Meeting Refugees on the Roofs of Richmond
Editor's Note: We continue to debut our This Is Our City essay winners, today's essay receiving a 'blue ribbon' badge of honor that deems it among the top 3 of the dozens of stories we received. We've heard about one ministry of sorts to refugees arriving in Richmond, Virginia; now we hear about another that is just getting off the ground in Fritz Kling's hometown.
In the eyes of most Americans, refugees are invisible. They arrive late at night in our airports, are shuttled off to apartment complexes, and live in different parts of our cities than the sections where we longtime residents have established roots.
They are invisible, unknown, and displaced. Many of them have sacrificed promising career paths for a chance to come to America. Onetime lawyers and doctors find themselves sweeping floors or serving up burgers here in the United States.
Nothing is familiar here—not the language, family customs, community structures, or climate. For a few months, they receive a small stipend from federal and state resettlement agencies. They spend most of that time opening checking accounts, registering their children for school, buying cell phones and apartment supplies, and taking English courses. Could anything be more defeating than waiting in a DMV line to obtain a driver's license without understanding the language? Not much is given to them, and no one expects much from them.
Refugees come to Richmond, Virginia in flight from persecution or conflict in their home countries, seeking freedoms they have never experienced, and pursuing economic opportunity while back home there was none. During this year, about 350 refugees are expected to arrive in Richmond, and some fellow Christians think it's our responsibility to respond to their presence.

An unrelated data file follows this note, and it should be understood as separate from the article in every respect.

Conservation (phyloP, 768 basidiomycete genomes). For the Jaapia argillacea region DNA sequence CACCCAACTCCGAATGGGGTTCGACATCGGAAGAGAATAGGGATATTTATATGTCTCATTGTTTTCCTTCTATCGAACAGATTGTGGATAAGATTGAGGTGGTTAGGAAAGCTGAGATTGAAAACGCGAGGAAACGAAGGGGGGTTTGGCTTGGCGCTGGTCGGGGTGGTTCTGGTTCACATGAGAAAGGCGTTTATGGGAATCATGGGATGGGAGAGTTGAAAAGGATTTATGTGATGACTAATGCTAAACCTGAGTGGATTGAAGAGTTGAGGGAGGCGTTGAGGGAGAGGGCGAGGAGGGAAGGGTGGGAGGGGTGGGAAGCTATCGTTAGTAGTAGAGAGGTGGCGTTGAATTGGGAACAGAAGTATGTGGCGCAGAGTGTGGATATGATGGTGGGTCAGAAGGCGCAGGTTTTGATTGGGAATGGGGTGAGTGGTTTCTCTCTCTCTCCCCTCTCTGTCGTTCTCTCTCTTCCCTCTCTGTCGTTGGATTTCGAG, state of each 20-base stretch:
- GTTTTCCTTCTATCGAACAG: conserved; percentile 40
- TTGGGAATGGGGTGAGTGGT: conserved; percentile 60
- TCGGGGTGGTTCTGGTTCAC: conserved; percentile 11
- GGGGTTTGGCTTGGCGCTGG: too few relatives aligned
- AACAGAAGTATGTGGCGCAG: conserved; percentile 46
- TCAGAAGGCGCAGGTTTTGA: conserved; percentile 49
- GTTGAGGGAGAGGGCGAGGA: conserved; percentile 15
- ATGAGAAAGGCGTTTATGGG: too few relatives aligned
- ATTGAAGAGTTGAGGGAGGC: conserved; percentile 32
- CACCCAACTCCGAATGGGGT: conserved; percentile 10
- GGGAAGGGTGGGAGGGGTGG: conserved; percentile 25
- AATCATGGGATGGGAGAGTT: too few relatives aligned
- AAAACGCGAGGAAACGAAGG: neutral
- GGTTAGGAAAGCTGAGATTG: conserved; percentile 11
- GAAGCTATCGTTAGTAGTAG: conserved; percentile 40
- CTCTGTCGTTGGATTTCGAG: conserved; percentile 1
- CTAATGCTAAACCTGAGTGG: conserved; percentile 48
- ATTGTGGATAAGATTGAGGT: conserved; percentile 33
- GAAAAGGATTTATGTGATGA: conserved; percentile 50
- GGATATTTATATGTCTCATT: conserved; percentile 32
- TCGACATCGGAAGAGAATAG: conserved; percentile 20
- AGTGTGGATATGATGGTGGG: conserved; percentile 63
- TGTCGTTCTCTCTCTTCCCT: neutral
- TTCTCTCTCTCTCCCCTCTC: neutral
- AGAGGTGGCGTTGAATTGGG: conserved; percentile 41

The Bible consistently features refugees as favored players in God's plan. If God worked through migrants such as Abraham, Moses, Joseph, Ruth, and even Joseph and Mary, we surely need to take today's migrants seriously.
Jay Hartman and Patrick Braford are doing just that. They're members of Tabernacle Baptist Church, once the grandest of downtown Baptist churches and now a largely Burmese congregation. Patrick says, "The faith I've seen in the Bhutanese and Burmese refugees is so strong . . . you end up gaining more from being in their presence than anything you could give them." He used to work for Habitat for Humanity, and immediately recognized the important role housing plays in refugees' lives.
Hartman owns a small business comprised of various real estate interests. He employs about seven people, including several Burmese men from different ethnic groups with long histories of conflict. An ordained pastor, he applies both his Christian worldview and his entrepreneurial bent in his company, which he views as a workplace ministry. He has hopelessly blurred the lines between his business life, his personal life, his faith, and the lives of his friends, the refugees.
These two men are spearheading ReEstablish Richmond, a housing development and integration group focused on helping Richmond's influx of refugees. As men with expertise in housing, they wanted to ensure that immigrants had safe and affordable shelter during their early months in our city. They identified a former camera store, a cavernous three-story building on Richmond's main Broad Street artery. They plan to renovate it and partition off as many as ten apartments for refugees to inhabit during their first two months in the city. Braford says that, if they can house ten refugee families at a time, they could possibly house all of the refugees coming through Richmond in 2013.